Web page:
Hamilton Nolan writes: The Amazon warehouse worker is the face of the future of American work. No, everyone a decade from now will not work in a warehouse, and every warehouse worker a decade from now will not work for Amazon. But these workers sit at the place where the most powerful trend in employment meets the most powerful company in retail. They are the prototypical job of the near future. And how good that job is will represent how well the coming American economy is able to solve its current problems: Low, stagnant wages, lack of job stability, and rampant inequality.
How is Amazon doing on those measures so far? Horribly. Those warehouse jobs offer low wages, little job stability (bolstered by the fact that many of the jobs are seasonal or subcontracted rather than full time), and meanwhile the guy who runs Amazon is one of world’s richest humans. Amazon is in fact the embodiment of every bad trend in the workplace. If we are to make the prototypical job of the future something less than dystopic, we have a lot of work to do.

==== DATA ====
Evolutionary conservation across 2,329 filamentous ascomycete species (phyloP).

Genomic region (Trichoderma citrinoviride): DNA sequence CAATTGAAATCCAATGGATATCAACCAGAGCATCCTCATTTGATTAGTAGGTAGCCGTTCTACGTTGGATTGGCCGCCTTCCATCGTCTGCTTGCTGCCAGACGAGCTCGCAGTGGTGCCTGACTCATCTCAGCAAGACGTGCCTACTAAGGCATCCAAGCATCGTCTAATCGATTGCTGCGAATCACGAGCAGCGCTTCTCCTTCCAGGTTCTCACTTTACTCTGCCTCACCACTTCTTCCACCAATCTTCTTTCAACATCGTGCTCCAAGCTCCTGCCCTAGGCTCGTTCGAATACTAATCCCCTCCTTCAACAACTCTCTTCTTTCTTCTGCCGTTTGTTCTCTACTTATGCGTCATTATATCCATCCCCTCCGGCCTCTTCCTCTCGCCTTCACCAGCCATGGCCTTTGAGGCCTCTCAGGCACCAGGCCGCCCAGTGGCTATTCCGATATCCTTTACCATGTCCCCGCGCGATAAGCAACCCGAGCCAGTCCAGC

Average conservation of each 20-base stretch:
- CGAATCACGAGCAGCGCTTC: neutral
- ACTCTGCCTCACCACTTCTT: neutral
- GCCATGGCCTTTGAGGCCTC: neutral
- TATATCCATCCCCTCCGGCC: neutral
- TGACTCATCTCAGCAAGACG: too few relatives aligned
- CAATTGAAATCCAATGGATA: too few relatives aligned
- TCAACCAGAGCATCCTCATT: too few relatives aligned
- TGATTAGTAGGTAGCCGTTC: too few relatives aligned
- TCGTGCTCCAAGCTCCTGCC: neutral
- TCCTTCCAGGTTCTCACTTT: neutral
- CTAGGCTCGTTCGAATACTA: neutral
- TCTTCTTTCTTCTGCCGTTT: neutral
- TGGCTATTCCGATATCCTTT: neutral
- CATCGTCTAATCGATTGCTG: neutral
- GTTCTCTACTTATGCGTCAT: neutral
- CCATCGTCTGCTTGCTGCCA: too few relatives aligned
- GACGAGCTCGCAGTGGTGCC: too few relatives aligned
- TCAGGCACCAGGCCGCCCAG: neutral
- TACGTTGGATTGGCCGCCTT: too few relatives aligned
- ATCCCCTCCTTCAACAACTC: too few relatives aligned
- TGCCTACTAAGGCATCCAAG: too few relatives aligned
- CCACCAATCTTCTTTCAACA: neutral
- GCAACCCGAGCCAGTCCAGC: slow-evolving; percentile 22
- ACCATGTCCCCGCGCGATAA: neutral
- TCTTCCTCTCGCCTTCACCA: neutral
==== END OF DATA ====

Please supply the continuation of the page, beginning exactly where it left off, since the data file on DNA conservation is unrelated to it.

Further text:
So, to get to the fucking point of all this: The only realistic way for the future of work not to suck is through the power of organized labor. Either Amazon warehouse workers will organize and unionize and assert their (considerable, latent) collective power to raise their own wages and improve their working conditions, or the future of work will continue to be just as bleak as the present. Let me state this in an even clearer way: There is nothing—NOTHING—more important for American unions to do right now than to unionize Amazon warehouse workers. Unions in America represent a paltry 7% or so of private sector workers, which is a “Prime” (heh) reason why we have the problems that we have in the first place. Power in the workplace has shifted drastically to the side of corporations and away from you, the human. If we ever want to stem inequality, we need unions to get stronger. And if unions ever want to get stronger, they need to move into where the economy is going, rather than spending all their time wallowing in the jobs of the past. Where is the economy going? Into the Amazon warehouse. And do our nation’s most powerful unions have a comprehensive plan to organize all of these workers, thereby saving both the workers and the unions themselves?